Wednesday, January 22, 2014

Objects in Limbo

Guest blogger Saraphina Masters is a Smith College student and the 2013-2015 STRIDE Scholar in the Cunningham Center for Prints, Drawings, and Photographs.

The concept of “limbo,” of objects existing without information in an art museum, is discordant with the casual observer’s perception of fine arts institutions. Don’t we live in an age of digital databases and intense organization, both of which ought to prevent the displacement of any work of art? A look behind the scenes, however, can show how easily human error or simple forgetfulness can lead a piece of art into limbo, into an existence without cataloging, captioning, or even a proper home.

Since time is such a large factor in this concept, it makes sense to mention the evolution of collecting and cataloguing in museums. Early catalogue systems were simply note cards and filing cabinets, while today we use electronic databases and software. Additionally, the value of a piece can, and often does, change over time. That can affect the way it is catalogued and handled, which can in turn lead to its misplacement. These variables and more all contribute to the story of an object and how it ended up where it was when I found it.

My work with a box of loose prints, which I refer to as Box B2, led me down multiple rabbit holes of research and intrigue. My task was to gather as much information on each piece as possible. This collection of seemingly random prints came with varied levels of information. Some were clearly and helpfully labeled, while others came with nothing at all. My first steps were translating captions in other languages, deciphering antiquated handwriting, and making educated guesses about origin and style.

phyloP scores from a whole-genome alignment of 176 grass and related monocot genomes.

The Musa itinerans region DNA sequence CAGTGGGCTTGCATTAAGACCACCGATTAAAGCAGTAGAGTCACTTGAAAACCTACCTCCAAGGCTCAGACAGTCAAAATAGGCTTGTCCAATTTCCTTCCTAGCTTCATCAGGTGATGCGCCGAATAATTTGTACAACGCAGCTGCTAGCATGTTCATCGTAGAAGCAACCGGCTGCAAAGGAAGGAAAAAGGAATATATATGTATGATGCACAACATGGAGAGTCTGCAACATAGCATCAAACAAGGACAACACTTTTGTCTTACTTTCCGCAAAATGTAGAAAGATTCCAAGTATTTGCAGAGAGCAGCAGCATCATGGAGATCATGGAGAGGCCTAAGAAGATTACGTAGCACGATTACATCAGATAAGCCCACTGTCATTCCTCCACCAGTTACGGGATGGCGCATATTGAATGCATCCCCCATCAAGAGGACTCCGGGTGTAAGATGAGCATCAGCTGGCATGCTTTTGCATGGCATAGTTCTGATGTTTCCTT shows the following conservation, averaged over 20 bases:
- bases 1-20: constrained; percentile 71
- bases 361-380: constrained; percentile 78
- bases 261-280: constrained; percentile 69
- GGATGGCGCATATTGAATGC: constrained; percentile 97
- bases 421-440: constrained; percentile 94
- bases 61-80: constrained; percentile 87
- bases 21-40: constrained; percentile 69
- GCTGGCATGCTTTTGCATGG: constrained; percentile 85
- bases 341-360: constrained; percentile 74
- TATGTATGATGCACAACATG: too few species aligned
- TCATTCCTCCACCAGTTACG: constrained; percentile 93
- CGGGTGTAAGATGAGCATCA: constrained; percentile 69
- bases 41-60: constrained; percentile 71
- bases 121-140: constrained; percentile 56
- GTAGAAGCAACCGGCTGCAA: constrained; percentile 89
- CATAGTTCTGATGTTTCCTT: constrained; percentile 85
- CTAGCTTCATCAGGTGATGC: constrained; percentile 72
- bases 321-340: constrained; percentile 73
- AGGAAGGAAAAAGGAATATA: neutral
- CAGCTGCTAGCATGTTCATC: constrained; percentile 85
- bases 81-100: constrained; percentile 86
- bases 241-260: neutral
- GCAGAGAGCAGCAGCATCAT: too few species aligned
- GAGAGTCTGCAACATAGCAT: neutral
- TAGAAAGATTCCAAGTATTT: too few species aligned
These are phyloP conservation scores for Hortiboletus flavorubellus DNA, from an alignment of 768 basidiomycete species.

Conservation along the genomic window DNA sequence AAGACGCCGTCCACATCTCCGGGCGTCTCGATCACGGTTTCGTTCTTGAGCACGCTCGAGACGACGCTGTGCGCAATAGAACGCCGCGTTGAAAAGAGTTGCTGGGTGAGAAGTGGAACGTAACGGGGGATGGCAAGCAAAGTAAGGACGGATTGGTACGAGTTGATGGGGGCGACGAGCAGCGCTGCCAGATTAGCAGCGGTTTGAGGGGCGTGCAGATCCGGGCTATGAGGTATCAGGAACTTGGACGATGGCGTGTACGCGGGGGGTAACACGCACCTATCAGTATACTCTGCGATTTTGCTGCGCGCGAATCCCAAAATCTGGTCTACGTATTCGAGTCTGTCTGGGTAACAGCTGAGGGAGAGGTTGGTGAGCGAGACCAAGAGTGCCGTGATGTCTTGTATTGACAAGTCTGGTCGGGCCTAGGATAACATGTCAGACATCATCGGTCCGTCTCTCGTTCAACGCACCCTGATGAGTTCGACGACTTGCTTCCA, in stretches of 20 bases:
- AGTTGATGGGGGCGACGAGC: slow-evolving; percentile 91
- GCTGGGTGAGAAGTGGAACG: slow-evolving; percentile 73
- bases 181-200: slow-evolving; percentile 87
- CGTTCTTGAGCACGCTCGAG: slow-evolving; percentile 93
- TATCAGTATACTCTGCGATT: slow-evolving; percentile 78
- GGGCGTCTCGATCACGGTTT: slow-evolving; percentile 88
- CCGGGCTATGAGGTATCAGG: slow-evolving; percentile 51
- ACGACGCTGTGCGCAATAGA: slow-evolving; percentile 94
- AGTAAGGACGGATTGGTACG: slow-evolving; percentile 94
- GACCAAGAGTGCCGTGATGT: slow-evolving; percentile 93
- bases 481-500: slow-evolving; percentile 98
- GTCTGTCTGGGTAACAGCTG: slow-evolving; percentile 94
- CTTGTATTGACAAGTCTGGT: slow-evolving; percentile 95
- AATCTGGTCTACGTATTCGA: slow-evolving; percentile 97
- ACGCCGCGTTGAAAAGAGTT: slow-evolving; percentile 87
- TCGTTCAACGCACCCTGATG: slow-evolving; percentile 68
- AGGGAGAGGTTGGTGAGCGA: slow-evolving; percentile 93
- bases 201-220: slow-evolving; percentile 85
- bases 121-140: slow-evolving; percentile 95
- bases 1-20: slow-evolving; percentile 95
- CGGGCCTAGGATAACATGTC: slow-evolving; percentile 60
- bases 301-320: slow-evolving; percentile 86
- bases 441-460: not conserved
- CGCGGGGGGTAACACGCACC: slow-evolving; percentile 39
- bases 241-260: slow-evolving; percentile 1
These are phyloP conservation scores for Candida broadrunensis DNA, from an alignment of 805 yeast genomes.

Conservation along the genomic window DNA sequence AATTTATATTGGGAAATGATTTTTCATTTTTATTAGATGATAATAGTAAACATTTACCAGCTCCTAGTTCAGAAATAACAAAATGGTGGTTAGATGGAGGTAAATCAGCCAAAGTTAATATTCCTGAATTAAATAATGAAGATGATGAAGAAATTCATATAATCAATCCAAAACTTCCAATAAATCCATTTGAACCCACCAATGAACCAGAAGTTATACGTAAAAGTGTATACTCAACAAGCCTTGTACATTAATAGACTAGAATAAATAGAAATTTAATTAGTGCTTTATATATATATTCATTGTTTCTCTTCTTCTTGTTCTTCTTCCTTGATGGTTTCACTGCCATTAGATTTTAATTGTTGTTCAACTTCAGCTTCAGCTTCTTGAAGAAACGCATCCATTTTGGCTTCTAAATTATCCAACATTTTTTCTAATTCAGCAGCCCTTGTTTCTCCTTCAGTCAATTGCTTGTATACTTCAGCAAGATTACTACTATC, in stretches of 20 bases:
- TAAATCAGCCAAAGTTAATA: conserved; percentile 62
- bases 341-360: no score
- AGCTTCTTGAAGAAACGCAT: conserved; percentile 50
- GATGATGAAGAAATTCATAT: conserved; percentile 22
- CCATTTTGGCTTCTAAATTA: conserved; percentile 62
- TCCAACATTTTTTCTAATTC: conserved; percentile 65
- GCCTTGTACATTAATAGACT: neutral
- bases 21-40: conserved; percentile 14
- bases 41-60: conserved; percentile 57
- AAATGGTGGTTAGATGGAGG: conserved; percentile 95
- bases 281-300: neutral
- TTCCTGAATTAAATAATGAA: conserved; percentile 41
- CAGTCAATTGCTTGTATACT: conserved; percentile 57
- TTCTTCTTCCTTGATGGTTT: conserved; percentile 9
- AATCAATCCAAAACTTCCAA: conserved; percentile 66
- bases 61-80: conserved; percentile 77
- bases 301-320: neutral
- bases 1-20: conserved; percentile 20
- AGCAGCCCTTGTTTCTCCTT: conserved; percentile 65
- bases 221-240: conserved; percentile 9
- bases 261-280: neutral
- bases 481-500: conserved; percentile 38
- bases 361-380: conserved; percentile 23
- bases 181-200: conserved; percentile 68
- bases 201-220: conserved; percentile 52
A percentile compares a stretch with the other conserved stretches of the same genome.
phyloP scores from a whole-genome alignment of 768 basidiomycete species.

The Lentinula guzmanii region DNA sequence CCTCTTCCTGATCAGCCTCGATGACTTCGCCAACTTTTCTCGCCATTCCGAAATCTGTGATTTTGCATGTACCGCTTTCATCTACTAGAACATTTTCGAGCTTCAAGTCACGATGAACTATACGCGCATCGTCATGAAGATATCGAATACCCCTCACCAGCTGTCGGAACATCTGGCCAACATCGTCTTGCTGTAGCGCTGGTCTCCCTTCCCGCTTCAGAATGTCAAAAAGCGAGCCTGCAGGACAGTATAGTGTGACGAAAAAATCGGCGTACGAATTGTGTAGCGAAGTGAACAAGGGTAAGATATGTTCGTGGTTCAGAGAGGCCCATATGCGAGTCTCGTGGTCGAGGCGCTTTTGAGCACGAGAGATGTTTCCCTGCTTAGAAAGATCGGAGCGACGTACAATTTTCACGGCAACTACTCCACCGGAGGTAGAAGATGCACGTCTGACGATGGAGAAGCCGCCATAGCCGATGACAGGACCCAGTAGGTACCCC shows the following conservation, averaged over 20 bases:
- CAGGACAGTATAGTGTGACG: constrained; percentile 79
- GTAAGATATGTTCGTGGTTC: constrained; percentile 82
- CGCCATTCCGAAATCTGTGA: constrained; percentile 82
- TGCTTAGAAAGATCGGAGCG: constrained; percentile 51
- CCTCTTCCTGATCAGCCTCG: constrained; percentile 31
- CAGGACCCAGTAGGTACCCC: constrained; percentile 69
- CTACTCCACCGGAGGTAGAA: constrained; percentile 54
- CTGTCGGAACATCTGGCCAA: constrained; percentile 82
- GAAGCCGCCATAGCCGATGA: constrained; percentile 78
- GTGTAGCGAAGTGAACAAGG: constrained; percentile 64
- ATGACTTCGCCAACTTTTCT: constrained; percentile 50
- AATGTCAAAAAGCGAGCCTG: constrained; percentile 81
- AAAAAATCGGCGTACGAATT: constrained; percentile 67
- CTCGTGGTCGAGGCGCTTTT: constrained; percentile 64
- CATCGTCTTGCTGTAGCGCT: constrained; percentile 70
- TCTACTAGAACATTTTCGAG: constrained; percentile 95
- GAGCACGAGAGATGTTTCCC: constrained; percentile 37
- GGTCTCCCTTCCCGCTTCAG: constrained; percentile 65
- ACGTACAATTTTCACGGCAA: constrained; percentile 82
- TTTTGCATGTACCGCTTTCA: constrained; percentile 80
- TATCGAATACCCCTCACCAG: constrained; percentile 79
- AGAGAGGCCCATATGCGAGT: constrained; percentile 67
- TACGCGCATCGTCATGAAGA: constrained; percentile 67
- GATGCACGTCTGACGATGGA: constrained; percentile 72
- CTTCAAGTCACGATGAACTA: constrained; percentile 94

Then, the unexpectedly intense research process comes in. Simply googling the words on a print can produce some results, if the piece is relatively well known or unique. However, many of the prints were too obscure or unforthcoming for such an easy solution. This is where databases such as that of the Five College Museums and the Getty Research Institute’s searchable list of artists’ names, ULAN, can be useful. These resources, in addition to auction results and historical websites, make the investigatory task of information gathering possible.

One particular print that required quite a bit of research was a Goya etching that upon first examination seemed to be called Una Reïna Del Circo. Translated as The Queen of the Circus from Catalan, I assumed the caption of the piece to be the title. However, I went to Hillyer Art Library to find out more about the etching and after looking in quite a few books on Goya, I recognized the image of the etching under a different name.

This piece is actually called Disparate puntualor, or Precise/Sure Folly, and is part of Francisco de Goya’s 18 piece series called Los Proverbios; in English, the Proverbs or the Follies. From there I was able to move forward with my research, trying to find out more about its origin and how it came to the museum. The confusing labels, as well as the multiple translations, made this story layered and complex. Uncovering information about this print took more than simple observation. Like much art historical research, multiple sources, including auction sites, textbooks, and the Cunningham Center itself, were used to learn more. This Goya print has quite a story, only a fraction of which played out in my examination of it.

Each work has a narrative as engaging and complicated as the Goya print, and there is a whole box of them, in addition to other unidentified prints in museum. Perhaps that provides an idea of the scope and quantity of suspended objects that are unknown in origin. In Box B2 there was an entire sheaf of prints that was labeled “The following were found in a closet in a campus security office in 1989”. We may never know how those works of art came to be in that closet, and who put them there. What matters is that we have them now, and can do our best to find out what we can about them. Little by little, we can pick away at the indeterminate “limbo” of objects, and through research bring the histories of lost pieces to light.

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